Computer underground Digest Wed Aug 17, 1994 Volume 6 : Issue 73 ISSN 1004-042X Editors: J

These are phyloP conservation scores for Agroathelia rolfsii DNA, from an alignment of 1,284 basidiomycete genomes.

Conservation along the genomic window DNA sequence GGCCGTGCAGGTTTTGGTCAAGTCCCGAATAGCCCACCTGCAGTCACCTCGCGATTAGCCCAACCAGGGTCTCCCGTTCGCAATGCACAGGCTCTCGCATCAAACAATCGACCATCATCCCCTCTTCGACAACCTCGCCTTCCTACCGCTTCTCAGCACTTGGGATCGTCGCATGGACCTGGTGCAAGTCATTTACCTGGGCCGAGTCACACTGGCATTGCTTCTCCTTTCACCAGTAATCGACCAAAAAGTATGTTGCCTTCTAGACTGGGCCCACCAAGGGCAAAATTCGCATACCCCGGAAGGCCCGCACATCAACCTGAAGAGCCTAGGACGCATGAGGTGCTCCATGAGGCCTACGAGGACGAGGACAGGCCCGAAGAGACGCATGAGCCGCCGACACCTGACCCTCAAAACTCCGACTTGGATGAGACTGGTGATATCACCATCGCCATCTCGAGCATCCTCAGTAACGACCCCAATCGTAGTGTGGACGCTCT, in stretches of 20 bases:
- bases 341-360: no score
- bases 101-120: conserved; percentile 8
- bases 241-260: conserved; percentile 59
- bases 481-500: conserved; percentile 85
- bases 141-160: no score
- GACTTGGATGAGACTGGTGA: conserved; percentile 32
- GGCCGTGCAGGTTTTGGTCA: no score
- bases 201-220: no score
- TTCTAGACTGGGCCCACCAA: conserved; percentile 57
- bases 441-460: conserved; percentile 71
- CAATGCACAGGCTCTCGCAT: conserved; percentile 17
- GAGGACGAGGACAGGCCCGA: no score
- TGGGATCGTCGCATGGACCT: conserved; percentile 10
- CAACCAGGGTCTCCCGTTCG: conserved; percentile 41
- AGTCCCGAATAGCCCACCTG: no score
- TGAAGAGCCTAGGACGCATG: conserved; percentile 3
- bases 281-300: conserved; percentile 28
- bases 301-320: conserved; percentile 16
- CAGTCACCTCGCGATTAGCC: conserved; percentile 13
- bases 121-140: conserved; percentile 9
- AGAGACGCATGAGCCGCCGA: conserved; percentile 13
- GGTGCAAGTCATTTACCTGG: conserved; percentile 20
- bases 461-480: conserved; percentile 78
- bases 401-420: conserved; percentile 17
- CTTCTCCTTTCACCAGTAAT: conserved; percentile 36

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Computer underground Digest Wed Aug 17, 1994 Volume 6 : Issue 73 ISSN 1004-042X Editors: Jim Thomas and Gordon Meyer (TK0JUT2@NIU.BITNET) Archivist: Brendan Kehoe Retiring Shadow Archivist: Stanton McCandlish Shadow-Archivists: Dan Carosone / Paul Southworth Ralph Sims / Jyrki Kuoppala Ian Dickinson Campy Editor: Shrdlu Etaionsky CONTENTS, #6.73 (Wed, Aug 17, 1994) File 1--Digital Telephony Text (HR 4922) File 2--The Good, the Bad, the Ugly, and the Confused (Re: CuD 6.72) Cu-Digest is a weekly electronic journal/newsletter. Subscriptions are available at no cost electronically. CuD is available as a Usenet newsgroup: comp.society.cu-digest Or, to subscribe, send a one-line message: SUB CUDIGEST your name Send it to LISTSERV@UIUCVMD.BITNET or LISTSERV@VMD.CSO.UIUC.EDU The editors may be contacted by voice (815-753-0303), fax (815-753-6302) or U.S. mail at: Jim Thomas, Department of Sociology, NIU, DeKalb, IL 60115, USA. 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It is assumed that non-personal mail to the moderators may be reprinted unless otherwise specified. Readers are encouraged to submit reasoned articles relating to computer culture and communication. Articles are preferred to short responses. Please avoid quoting previous posts unless absolutely necessary. DISCLAIMER: The views represented herein do not necessarily represent the views of the moderators. Digest contributors assume all responsibility for ensuring that articles submitted do not violate copyright protections. ---------------------------------------------------------------------- Date: Wed, 17 Aug 1994 09:49:02 -0500 From: David Banisar Subject: File 1--Digital Telephony Text (HR 4922) ((MODERATORS' NOTE: The following text, sent over by CPSR's Dave Banisar, is the latest version of the Digital Telephony Bill. See CuD 6.72 and the next CuD (6.74) for additional discussion)). 103d Congress H. R. 4922 As Introduced in the House Note: This document is the unofficial version of a Bill or Resolution. The printed Bill and Resolution produced by the Government Printing Office is the only official version. VERSION As Introduced in the House CONGRESS 103d CONGRESS 2d Session BILL H. R. 4922 TITLE To amend title 18, United States Code, to make clear a telecommunications carrier`s duty to cooperate in the interception of communications for law enforcement purposes, and for other purposes. -------------------- IN THE HOUSE OF REPRESENTATIVES AUGUST 9, 1994 Mr. Edwards of California (for himself and Mr. Hyde) introduced the following bill; which was referred to the Committee on the Judiciary -------------------- TEXT A BILL To amend title 18, United States Code, to make clear a telecommunications carrier`s duty to cooperate in the interception of communications for law enforcement purposes, and for other purposes. Be it enacted by the Senate and House of Representatives of the United States of America in Congress assembled, SECTION 1. INTERCEPTION OF DIGITAL AND OTHER COMMUNICATIONS. (a) In General . - Part I of title 18, United States Code, is amended by inserting after chapter 119 the following new chapter: `CHAPTER 120 - TELECOMMUNICATIONS CARRIER ASSISTANCE TO THE GOVERNMENT `Sec. `2601. Definitions. `2602. Assistance capability requirements. `2603. Notices of capacity requirements. `2604. Systems security and integrity. . `2605. Cooperation of equipment manufacturers and providers of telecommunications support services. `2606. Technical requirements and standards; extension of compliance date. `2607. Enforcement orders. `2608. Reimbursement of telecommunications carriers. `Sec. 2601. Definitions `(a) Definitions . - In this chapter - `the terms defined in section 2510 have, respectively, the meanings stated in that section. ` `call-identifying information` - `(A) means all dialing or signalling information associated with the origin, direction, destination, or termination of each communication generated or received by the subscriber equipment, facility, or service of a telecommunications carrier that is the subject of a court order or lawful authorization; but `(B) does not include any information that may disclose the physical location of the subscriber (except to the extent that the location may be determined from the telephone number). ` `Commission` means the Federal Communications Commission. ` `government` means the government of the United States and any agency or instrumentality thereof, the District of Columbia, any commonwealth, territory, or possession of the United States, and any State or political subdivision thereof authorized by law to conduct electronic surveillance. ` `information services` - `(A) means the offering of a capability for generating, acquiring, storing, transforming, processing, retrieving, utilizing, or making available information via telecommunications; and `(B) includes electronic publishing and messaging services; but `(C) does not include any use of any such capability for the management, control, or operation of a telecommunications system or the management of a telecommunications service. ` `provider of telecommunications support services` means a person or entity that provides a product, software, or service to a telecommunications carrier that is integral to such carrier`s switching or transmission of wire or electronic communications. ` `telecommunications carrier` - `(A) means a person or entity engaged in the transmission or switching of wire or electronic communications as a common carrier for hire (within the meaning of section 3(h) of the Communications Act of 1934 (47 U.S.C. 153(h))); and `(B) includes - `(i) a person or entity engaged in providing commercial mobile service (as defined in section 332(d) of the Communications Act of 1934 (47 U.S.C. 332(d))); and `(ii) a person or entity engaged in providing wire or electronic communication switching or transmission service to the extent that the Commission finds that such service is a replacement for a substantial portion of the local telephone exchange service and that it is in the public interest to deem such a person or entity to be a telecommunications carrier for purposes of this chapter; but `(C) does not include persons or entities insofar as they are engaged in providing information services. `Sec. 2602. Assistance capability requirements `(a) Capability Requirements . - Except as provided in subsections (b), (c), and (d) of this section, and subject to section 2607(c), a telecommunications carrier shall ensure that its services or facilities that provide a customer or subscriber with the ability to originate, terminate, or direct communications are capable of - `(1) expeditiously isolating and enabling the government to intercept, to the exclusion of any other communications, all wire and electronic communications carried by the carrier within a service area to or from equipment, facilities, or services of a subscriber of such carrier concurrently with their transmission to or from the subscriber`s service, facility, or equipment or at such later time as may be acceptable to the government; `(2) expeditiously isolating and enabling the government to access call-identifying information that is reasonably available to the carrier - `(A) before, during, or immediately after the transmission of a wire or electronic communication (or at such later time as may be acceptable to the government); and `(B) in a manner that allows it to be associated with the communication to which it pertains, except that, with regard to information acquired solely pursuant to the authority for pen registers and trap and trace devices (as defined in section 3127), such call-identifying information shall not include any information that may disclose the physical location of the subscriber (except to the extent that the location may be determined from the telephone number); `(3) delivering intercepted communications and call-identifying information to the government in a format such that they may be transmitted by means of facilities or services procured by the government to a location other than the premises of the carrier; and `(4) facilitating authorized communications interceptions and access to call-identifying information unobtrusively and with a minimum of interference with any subscriber`s telecommunications service and in a manner that protects - `(A) the privacy and security of communications and call-identifying information not authorized to be intercepted; and `(B) information regarding the government`s interception of communications and access to call-identifying information. `(b) Limitations . - `(1) Design of features and systems configurations . - This chapter does not authorize any law enforcement agency or officer - `(A) to require any specific design of features or system configurations to be adopted by providers of wire or electronic communication service, manufacturers of telecommunications equipment, or providers of telecommunications support services; or `(B) to prohibit the adoption of any feature or service by providers of wire or electronic communication service, manufacturers of telecommunications equipment, or providers of telecommunications support services. `(2) Information services and interconnection services and facilities . - The requirements of subsection (a) do not apply . to - `(A) information services; or `(B) services or facilities that support the transport or switching of communications for the sole purpose of interconnecting telecommunications carriers or private networks. `(3) Encryption . - A telecommunications carrier shall not be responsible for decrypting, or ensuring the government`s ability to decrypt, any communication encrypted by a subscriber or customer, unless the encryption was provided by the carrier and the carrier possesses the information necessary to decrypt the communication. `(c) Emergency or Exigent Circumstances . - In emergency or exigent circumstances (including those described in sections 2518 (7) or (11)(b) and 3125 of this title and section 1805(e) of title 50), a carrier may fulfill its responsibilities under subsection (a)(3) by allowing monitoring at its premises if that is the only means of accomplishing the interception or access. `(d) Mobile Service Assistance Requirements . - A telecommunications carrier offering a feature or service that allows subscribers to redirect, hand off, or assign their wire or electronic communications to another service area or another service provider or to utilize facilities in another service area or of another service provider shall ensure that, when the carrier that had been providing assistance for the interception of wire or electronic communications or access to call-identifying information pursuant to a court order or lawful authorization no longer has access to the content of such communications or call-identifying information within the service area in which interception has been occurring as a result of the subscriber`s use of such a feature or service, information is available to the government (before, during, or immediately after the transfer of such communications) identifying the provider of wire or electronic communication service that has acquired access to the communications. `Sec. 2603. Notices of capacity requirements `(a) Notices of Maximum and Initial Capacity Requirements . - `(1) In general . - Not later than 1 year after the date of enactment of this chapter, and after consulting with State and local law enforcement agencies, telecommunications carriers, providers of telecommunications support services, and manufacturers of telecommunications equipment, the Attorney General shall publish in the Federal Register and provide to appropriate telecommunications carrier associations, standard-setting organizations, and fora - `(A) notice of the maximum capacity required to accommodate all of the communication interceptions, pen registers, and trap and trace devices that the Attorney General estimates that government agencies authorized to conduct electronic surveillance may conduct and use simultaneously; and `(B) notice of the number of communication interceptions, pen registers, and trap and trace devices, representing a portion of the maximum capacity set forth under subparagraph (A), that the Attorney General estimates that government agencies authorized to conduct electronic surveillance may conduct and use simultaneously after the date that is 4 years after the date of enactment of this chapter. `(2) Basis of notices . - The notices issued under paragraph (1) may be based upon the type of equipment, type of service, number of subscribers, geographic location, or other measure. `(b) Compliance With Capacity Notices . - `(1) Initial capacity . - Within 3 years after the publication by the Attorney General of a notice of capacity requirements or within 4 years after the date of enactment of this chapter, whichever is longer, a telecommunications carrier shall ensure that its systems are capable of - `(A) expanding to the maximum capacity set forth in the notice under paragraph (1)(A); and `(B) accommodating simultaneously the number of interceptions, pen registers, and trap and trace devices set forth in the notice under paragraph (1)(B). `(2) Permanent capacity . - After the date described in paragraph (1), a telecommunications carrier shall ensure that it can accommodate expeditiously any increase in the number of communication interceptions, pen registers, and trap and trace devices that authorized agencies may seek to conduct and use, up to the maximum capacity requirement set forth in the notice under paragraph (1)(A). `(c) Notices of Increased Maximum Capacity Requirements . - `(1) The Attorney General shall periodically provide to telecommunications carriers written notice of any necessary increases in the maximum capacity requirement set forth in the notice under subsection (b)(1). `(2) Within 3 years after receiving written notice of increased capacity requirements under paragraph (1), or within such longer time period as the Attorney General may specify, a telecommunications carrier shall ensure that its systems are capable of expanding to the increased maximum capacity set forth in the notice. `Sec. 2604. Systems security and integrity `A telecommunications carrier shall ensure that any court ordered or lawfully authorized interception of communications or access to call-identifying information effected within its switching premises can be activated only with the affirmative intervention of an individual officer or employee of the carrier. `Sec. 2605. Cooperation of equipment manufacturers and providers of telecommunications support services `(a) Consultation . - A telecommunications carrier shall consult, as necessary, in a timely fashion with manufacturers of its telecommunications transmission and switching equipment and its providers of telecommunications support services for the purpose of identifying any service or equipment, including hardware and software, that may require modification so as to permit compliance with this chapter. `(b) Modification of Equipment and Services . - Subject to section 2607(c), a manufacturer of telecommunications transmission or switching equipment and a provider of telecommunications support services shall, on a reasonably timely basis and at a reasonable charge, make available to the telecommunications carriers using its equipment or services such modifications as are necessary to permit such carriers to comply with this chapter. `Sec. 2606. Technical requirements and standards; extension of compliance date `(a) Safe Harbor . - `(1) Consultation . - To ensure the efficient and industry-wide implementation of the assistance capability requirements under section 2602, the Attorney General, in. coordination with other Federal, State, and local law enforcement agencies, shall consult with appropriate associations and standard-setting organizations of the telecommunications industry. `(2) Compliance under accepted standards . - A telecommunications carrier shall be found to be in compliance with the assistance capability requirements under section 2602, and a manufacturer of telecommunications transmission or switching equipment or a provider of telecommunications support services shall be found to be in compliance with section 2605, if the carrier, manufacturer, or support service provider is in compliance with publicly available technical requirements or standards are adopted by an industry association or standard-setting organization or by the Commission under subsection (b) to meet the requirements of section 2602. `(3) Absence of standards . - The absence of technical requirements or standards for implementing the assistance capability requirements of section 2602 shall not - `(A) preclude a carrier, manufacturer, or services provider from deploying a technology or service; or `(B) relieve a carrier, manufacturer, or service provider of the obligations imposed by section 2602 or 2605, as applicable. `(b) FCC Authority . - `(1) In general . - If industry associations or standard-setting organizations fail to issue technical requirements or standards or if a government agency or any other person believes that such requirements or standards are deficient, the agency or person may petition the Commission to establish, by notice and comment rulemaking or such other proceedings as the Commission may be authorized to conduct, technical requirements or standards that - `(A) meet the assistance capability requirements of section 2602; `(B) protect the privacy and security of communications not authorized to be intercepted; and `(C) serve the policy of the United States to encourage the provision of new technologies and services to the public. `(2) Transition period . - If an industry technical requirement or standard is set aside or supplanted as a result of Commission action under this section, the Commission, after consultation with the Attorney General, shall establish a reasonable time and conditions for compliance with and the transition to any new standard, including defining the obligations of telecommunications carriers under section 2602 during any transition period. `(c) Extension of Compliance Date for Features and Services . - `(1) Petition . - A telecommunications carrier proposing to deploy, or having deployed, a feature or service within 4 years after the date of enactment of this chapter may petition the Commission for 1 or more extensions of the deadline for complying with the assistance capability requirements under section 2602. `(2) Ground for extension . - The Commission may, after affording a full opportunity for hearing and after consultation with the Attorney General, grant an extension under this paragraph, if the Commission determines that compliance with the assistance capability requirements under section 2602 is not reasonably achievable through application of technology available within the compliance period. `(3) Length of extension . - An extension under this paragraph shall extend for no longer than the earlier of - `(A) the date determined by the Commission as necessary for the carrier to comply with the assistance capability requirements under section 2602; or `(B) the date that is 2 years after the date on which the extension is granted. `(4) Applicability of extension . - An extension under this subsection shall apply to only that part of the carrier`s business on which the new feature or service is used. `Sec. 2607. Enforcement orders `(a) Enforcement by Court Issuing Surveillance Order . - If a court authorizing an interception under chapter 119, a State statute, or the Foreign Intelligence Surveillance Act of 1978 (50 U.S.C. 1801 et seq.) or authorizing use of a pen register or a trap and trace device under chapter 206 or a State statute finds that a telecommunications carrier has failed to comply with the requirements in this chapter, the court may direct that the carrier comply forthwith and may direct that a provider of support services to the carrier or the manufacturer of the carrier`s transmission or switching equipment furnish forthwith modifications necessary for the carrier to comply. `(b) Enforcement Upon Application by Attorney General . - The Attorney General may apply to the appropriate United States district court for, and the United States district courts shall have jurisdiction to issue, an order directing that a telecommunications carrier, a manufacturer of telecommunications transmission or switching equipment, or a provider of telecommunications support services comply with this chapter. `(c) Grounds for Issuance . - A court shall issue an order under subsection (a) or (b) only if the court finds that - `(1) alternative technologies or capabilities or the facilities of another carrier are not reasonably available to law enforcement for implementing the interception of communications or access to call-identifying information; and `(2) compliance with the requirements of this chapter is reasonably achievable through the application of available technology to the feature or service at issue or would have been reasonably achievable if timely action had been taken. `(d) Time for Compliance . - Upon issuance of an enforcement order under this section, the court shall specify a reasonable time and conditions for complying with its order, considering the good faith efforts to comply in a timely manner, any effect on the carrier`s, manufacturer`s, or service provider`s ability to continue to do business, the degree of culpability or delay in undertaking efforts to comply, and such other matters as justice may require. `(e) Limitation . - An order under this section may not require a telecommunications carrier to meet the government`s demand for interception of communications and acquisition of call-identifying information to any extent in excess of the capacity for which notice has been provided under section 2603. `(f) Civil Penalty . - `(1) In general . - A court issuing an order under this section against a telecommunications carrier, a manufacturer of telecommunications transmission or switching equipment, or a provider of telecommunications support services may impose a civil penalty of up to $10,000 per day for each day in violation after the issuance of the order or after such future date as the court may specify. `(2) Considerations . - In determining whether to impose a fine and in determining its amount, the court shall take into account - `(A) the nature, circumstances, and extent of the violation; `(B) the violator`s ability to pay, the violator`s good faith efforts to comply in a timely manner, any effect on the violator`s ability to continue to do business, the degree of culpability, and the length of any delay in undertaking efforts to comply; and `(C) such other matters as justice may require. `(3) Civil action . - The Attorney General may file a civil action in the appropriate United States district court to collect, and the United States district courts shall have jurisdiction to impose, such fines. `Sec. 2608. Reimbursement of telecommunications carriers `(a) In General . - The Attorney General shall, subject to the availability of appropriations, reimburse telecommunications carriers for all reasonable costs directly associated with - `(1) the modifications performed by carriers prior to the effective date of section 2602 or prior to the expiration of any extension granted under section 2606(c) to establish the capabilities necessary to comply with section 2602; `(2) meeting the maximum capacity requirements set forth in the notice under section 2603(a)(1)(A); and `(3) expanding existing facilities to accommodate simultaneously the number of interceptions, pen registers and trap and trace devices for which notice has been provided under section 2603(a)(1)(B). `(b) Procedures and Regulations . - Notwithstanding any other law, the Attorney General may establish any procedures and regulations deemed necessary to effectuate timely and cost-efficient reimbursement to telecommunications carriers for reimbursable costs incurred under this chapter, under chapters 119 and 121, and under the Foreign Intelligence Surveillance Act of 1978 (50 U.S.C. 1801 et seq.). `(c) Dispute Resolution . - If there is a dispute between the Attorney General and a telecommunications carrier regarding the amount of reasonable costs to be reimbursed under subsection (b), the dispute shall be resolved and the amount determined in a proceeding initiated at the Commission under section 2606(b) or by the court from which an enforcement order is sought under section 2607. `(d) Lack of Appropriated Funds . - The lack of appropriated funds sufficient to reimburse telecommunications carriers for modifications under subsection (a) shall be considered by the Commission or a court in determining whether compliance is reasonable under section 2607(c).`. (b) Technical Amendment . - The part analysis for part I of title 18, United States Code, is amended by inserting after the item relating to chapter 119 the following new item: `120. Telecommunications carrier assistance to the Government 2601`. SEC. 2. AUTHORIZATION OF APPROPRIATIONS. There are authorized to be appropriated to carry out section 2608 of title 18, United States Code, as added by section 1 - (1) a total of $500,000,000 for fiscal years 1995, 1996, 1997, and 1998; and (2) such sums as are necessary for each fiscal year thereafter. SEC. 3. EFFECTIVE DATE. (a) In General . - Except as provided in paragraph (2), chapter 120 of title 18, United States Code, as added by section 1, shall take effect on the date of enactment of this Act. (b) Assistance Capability and Systems Security and Integrity Requirements . - Sections 2602 and 2604 of title 18, United States Code, as added by section 1, shall take effect on the date that is 4 years after the date of enactment of this Act. SEC. 4. REPORTS. (a) Reports by the Attorney General . - (1) In general . - On or before November 30, 1995, and on or before November 30 of each year for 5 years thereafter, the Attorney General shall submit to the Congress a report on the amounts paid during the preceding fiscal year in reimbursement to telecommunications carriers under section 2608 of title 18, United States Code, as added by section 1. (2) Contents . - A report under paragraph (1) shall include - (A) a detailed accounting of the amounts paid to each carrier and the technology, feature or service for which the amounts were paid; and (B) projections of the amounts expected to be paid in the current fiscal year, the carriers to which reimbursement is expected to be paid, and the technologies, services, or features for which reimbursement is expected to be paid. (b) Reports by the Comptroller General . - (1) In general . - On or before April 1, 1996, and April 1, 1998, the Comptroller General of the United States, after consultation with the Attorney General and the telecommunications industry, shall submit to the Congress a report reflecting its audit of the sums paid by the Attorney General to carriers in reimbursement. (2) Contents . - A report under paragraph (1) shall include the findings and conclusions of the Comptroller General on the costs to be incurred after the compliance date, including projections of the amounts expected to be incurred and the technologies, services, or features for which expenses are expected to be incurred. SEC. 5. CORDLESS TELEPHONES. (a) Definitions . - Section 2510 of title 18, United States Code, is amended - (1) in paragraph (1) by striking `but such term does not include` and all that follows through `base unit`; and (2) in paragraph (12) by striking subparagraph (A) and redesignating subparagraphs (B), (C), and (D) as subparagraphs (A), (B), and (C), respectively. (b) Penalty . - Section 2511 of title 18, United States Code, is amended - (1) in subsection (4)(b)(i) by inserting `a cordless telephone communication that is transmitted between the cordless telephone handset and the base unit,` after `cellular telephone communication,`; and (2) in subsection (4)(b)(ii) by inserting `a cordless telephone communication that is transmitted between the cordless telephone handset and the base unit,` after `cellular telephone communication,`. SEC. 6. RADIO-BASED DATA COMMUNICATIONS. Section 2510(16) of title 18, United States Code, is amended - (1) by striking `or` at the end of subparagraph (D); (2) by inserting `or` at the end of subparagraph (E); and (3) by inserting after subparagraph (E) the following new subparagraph: `(F) an electronic communication;` SEC. 7. PENALTIES FOR MONITORING RADIO COMMUNICATIONS THAT ARE TRANSMITTED USING MODULATION TECHNIQUES WITH NONPUBLIC PARAMETERS. Section 2511(4)(b) of title 18, United States Code, is amended by striking `or encrypted, then` and inserting `, encrypted, or transmitted using modulation techniques the essential parameters of which have been withheld from the public with the intention of preserving the privacy of such communication`. SEC. 8. TECHNICAL CORRECTION. Section 2511(2)(a)(i) of title 18, United States Code, is amended by striking `used in the transmission of a wire communication` and inserting `used in the transmission of a wire or electronic communication`. SEC. 9. FRAUDULENT ALTERATION OF COMMERCIAL MOBILE RADIO INSTRUMENTS. (a) Offense . - Section 1029(a) of title 18, United States Code, is amended - (1) by striking `or` at the end of paragraph (3); and (2) by inserting after paragraph (4) the following new paragraphs: `(5) knowingly and with intent to defraud uses, produces, traffics in, has control or custody of, or possesses a telecommunications instrument that has been modified or altered to obtain unauthorized use of telecommunications services; or `(6) knowingly and with intent to defraud uses, produces, traffics in, has control or custody of, or possesses - `(A) a scanning receiver; or `(B) hardware or software used for altering or modifying telecommunications instruments to obtain unauthorized access to telecommunications services,`. (b) Penalty . - Section 1029(c)(2) of title 18, United States Code, is amended by striking `(a)(1) or (a)(4)` and inserting `(a) (1), (4), (5), or (6)`. (c) Definitions . - Section 1029(e) of title 18, United States Code, is amended - (1) in paragraph (1) by inserting `electronic serial number, mobile identification number, personal identification number, or other telecommunications service, equipment, or instrument identifier,` after `account number,`; (2) by striking `and` at the end of paragraph (5); (3) by striking the period at the end of paragraph (6) and inserting `; and`; and (4) by adding at the end the following new paragraph: `(7) the term `scanning receiver` means a device or apparatus that can be used to intercept a wire or electronic communication in violation of chapter 119.`. SEC. 10. TRANSACTIONAL DATA. (a) Disclosure of Records . - Section 2703 of title 18, United States Code, is amended - (1) in subsection (c) - (A) in subparagraph (B) - (i) by striking clause (i); and (ii) by redesignating clauses (ii), (iii), (iv) as clauses (i), (ii), and (iii), respectively; and (B) by adding at the end the following new subparagraph: `(C) A provider of electronic communication service or remote computing service shall disclose to a governmental entity the name, billing address, and length of service of a subscriber to or customer of such service and the types of services the subscriber or customer utilized, when the governmental entity uses an administrative subpoena authorized by a Federal or State statute or a Federal or State grand jury or trial subpoena or any means available under subparagraph (B).`; and (2) by amending the first sentence of subsection (d) to read as follows: `A court order for disclosure under subsection (b) or (c) may be issued by any court that is a court of competent jurisdiction described in section 3126(2)(A) and shall issue only if the governmental entity offers specific and articulable facts showing that there are reasonable grounds to believe that the contents of a wire or electronic communication, or the records or other information sought, are relevant and material to an ongoing criminal investigation.`. (b) Pen Registers and Trap and Trace Devices . - Section 3121 of title 18, United States Code, is amended - (1) by redesignating subsection (c) as subsection (d); and (2) by inserting after subsection (b) the following new subsection: `(c) Limitation . - A government agency authorized to install and use a pen register under this chapter or under State law, shall use technology reasonably available to it that restricts the recording or decoding of electronic or other impulses to the dialing and signalling information utilized in call processing.`. HR 4922 IH - - 2 ------------------------------ Date: Mon, 15 Aug 94 10:46:11 EDT From: Jerry Leichter Subject: File 2--The Good, the Bad, the Ugly, and the Confused (Re: CuD 6.72) X-Vms-Mail-To: CUD A couple of CuD issues back I took Wade Riddick to task for calling on the government to get involved in computer technology by drafting standards for computers. In the interest of sniping at both extremes, I feel compelled to reply to Brock Meeks. Unlike Mr. Riddick, who proposed things that probably offended much of the on-line community, Mr. Meeks, in his outraged condemnation of the current version of the FBI "wiretap access" bill (and really the principles that would apply to any version thereof) probably speaks words near and dear to the hearts of most of his readers. I believe he, and those readers, are being every bit as naive as I accused Mr. Riddick of being. Mr. Riddick believes the direction of technology is influenced by the market, and that society, through the government, has a right to exert its own influence. Mr. Meeks seems to believe that technology will go where it wishes - perhaps modulated by the market, perhaps not - and society/government should have no say in the matter. He seems to believe that the telephone industry is being uniquely cursed with government regulation of the direction it can let technology take it. "Never again, under the provisions of this bill, will a telecommunications provider be able to develop a service or technology without first and foremost asking the question: How can I design this so that it pops off the assembly line wiretap ready?" There will be actual government penalties for non-compliance. The automobile manufacturers, of course, have never been subject to such regulation. No, they can make brakelights any color they like. They need not worry about what goes out the tailpipes of their automobiles - they can simply use the cheapest, best technologies for engines. They needn't waste money and weight on silly things like seat belts and air bags and energy-absorbing bumpers and collapsing steering wheels that don't crush the driver. If the market wants those things, let the market worry about it. If the market likes high-powered engines, let the manufacturers go ahead and build them - who cares how much gas they use? Of course, while the auto makers are building those high-technology cars, they need not be constrained by any worries about the chemicals that happen to go up their smokestacks or out their sewers or get buried in their waste dumps. Any such worries would constrain their techological choices. Oh, and when the designers work on aerodynamics, they needn't feel constrained to leave space for a flat 6 by 12 inch (or a different size, elsewhere than the US) plate on the front, right in the air stream. No, and purchasers needn't pay their governments significant amounts of money on a regular basis so that they can display that piece of ugly steel - which, by the way, seriously invades their privacy; anyone remember the scandals of the 60's when police photographed the license plates of cars parked near anti-war demonstrations? Oh, yes, TV makers were never forced to include the ridiculous UHF tuners for stations no one wanted to watch anyway, or radio makers that silly FM band - they could just use the best, cheapest technology, good old VHF and AM. For that matter, TV broadcasters could choose any color encoding system they liked - "the best technology" was more important than all those silly old black and white TV's. Likewise, the FM broadcasters could choose any stereo encoding system. Let's look further. Supermarkets can save money by scanning UPC labels - they needn't label each individual item with its price. Gun makers are under no obligation to include serial numbers on their weapons. (For that matter, neither are auto manufacturers.) Makers of children's clothing needn't worry about how flammable it is - just use the latest man-made fibers! Builders can use any materials they wish, and make buildings as tall as they like, anywhere they like. You want a nuclear reactor in your basement so you can be free of the power grid? Go ahead! Plutonium is available at your local hardware store. Hey, any other approach *interferes with the technology*! It makes the world *less efficient*! Let's get real. There are social goods beyond the "latest and greatest" technology. There are social goods beyond "the most efficient" solution. If you don't believe that, perhaps you're in favor of getting rid of all those labor laws - it would be so much more *efficient* to go back to 6-day weeks of 10-hour days. And, of course, we should get rid of those silly child-labor laws - kids aren't learning anything in school anyway, why not let them earn a few cents an hour, all the while making US manufacturing more competitive with the third world? While we're at it, look at the money we waste on all those people sitting in prison - prison labor is cheap and plentiful. An untapped resource if ever there was one! You want to drive on the public highways? You *will* register your car, pay the appropriate fees, and mount a license plate. You want to open a shop and sell to the public? You *will* collect sales taxes, and by the way keep records of sales - whether that slows down your business or not - and make them available to the tax authorities on appropriate demand, whether you think that invades your privacy or not. Oh, yes, and you will make those records available in a form convenient to the tax authorities - probably paper, perhaps 1/2 inch magnetic tape in some long-obsolete format - whether you find that consistent with your vision of the correct technology for running a business or not. We are all members of a society, and we all make use of the social goods it provides to us. How long would the telephone companies last with no legal system to enforce its contracts? (I suppose some of the radical libertarians out there will say "Who needs police? Let the telephone company hire people to enforce its own contracts." A gambling debt cannot be enforced in court in Nevada, but somehow few people find it a good idea to stiff the casinos. Do you really want the whole world to run like that?) You use those goods, you incur obligations. With rights come responsibilities. There is certainly room for a legitimate debate about *what* regulations it is desireable and proper for society to impose - the government *is* the (admittedly imperfect) arm of society whose task is to impose regulations - on telephone companies, or any other enterprise. What I find distressing is the blind kow-towing to the technological imperative - if it *can* be done, we *must* do it, and society be damned. Does anyone really believe that? Let's go back to Mr. Meeks's statement and change it a bit: "Never again, under the provisions of this bill, will a medical database provider be able to develop a service or technology without first and foremost asking the question: How can I design this so that it pops off the assembly line ready to protect the privacy of the patients whose records it contains?" Does it still sound like such a bad thing? No, what we really have here, hidden under a supposed appeal to technological requirements, is the same belief that law enforcement agencies just should not be able to tap telephone calls, no matter what. It makes no difference what limits are placed on the tapping, what kinds of oversight there is; because tapping can be abused - and because it's pretty clear that a populace worried about crime is perfectly willing to allow for tapping under controlled circumstances - what's needed is a technological fix that will simply render the whole question moot. That this fix will come at zero apparent cost - the paranoid won't even have to get hold of encryption boxes - only makes it look better. If you really and truly believe this, ask yourself why you are not arguing against license plates, or for that matter driver's licenses, which have probably been abused to invade privacy much more often than telephone taps. On another note, I also find it distressing that many have bought into the sob story from the telcos about costs. The government - that's *us*, in case you haven't noticed - tosses in $500 million, and the response from the telcos is to be upset that, if their costs are greater, they might actually have to pay up - or be subject to penalties. How much money did the government put up when it forced auto manufacturers to make cleaner engines? Engines with higher mileage ratings? Seat belts? Air bags? Third brake lights? How much is California offering to pay them to come up with "zero-polution" vehicles? How much does it pay your local grocer toward the purchase of a cash register with dual recording rolls of paper tape? (Do you think a grocer *needs* such a cash register to run his business?) Do you think the penalties if these businesses don't comply will be a government letter saying, "Well, you tried, sorry you couldn't do better - see you next year?" ------------------------------ End of Computer Underground Digest #6.73 ************************************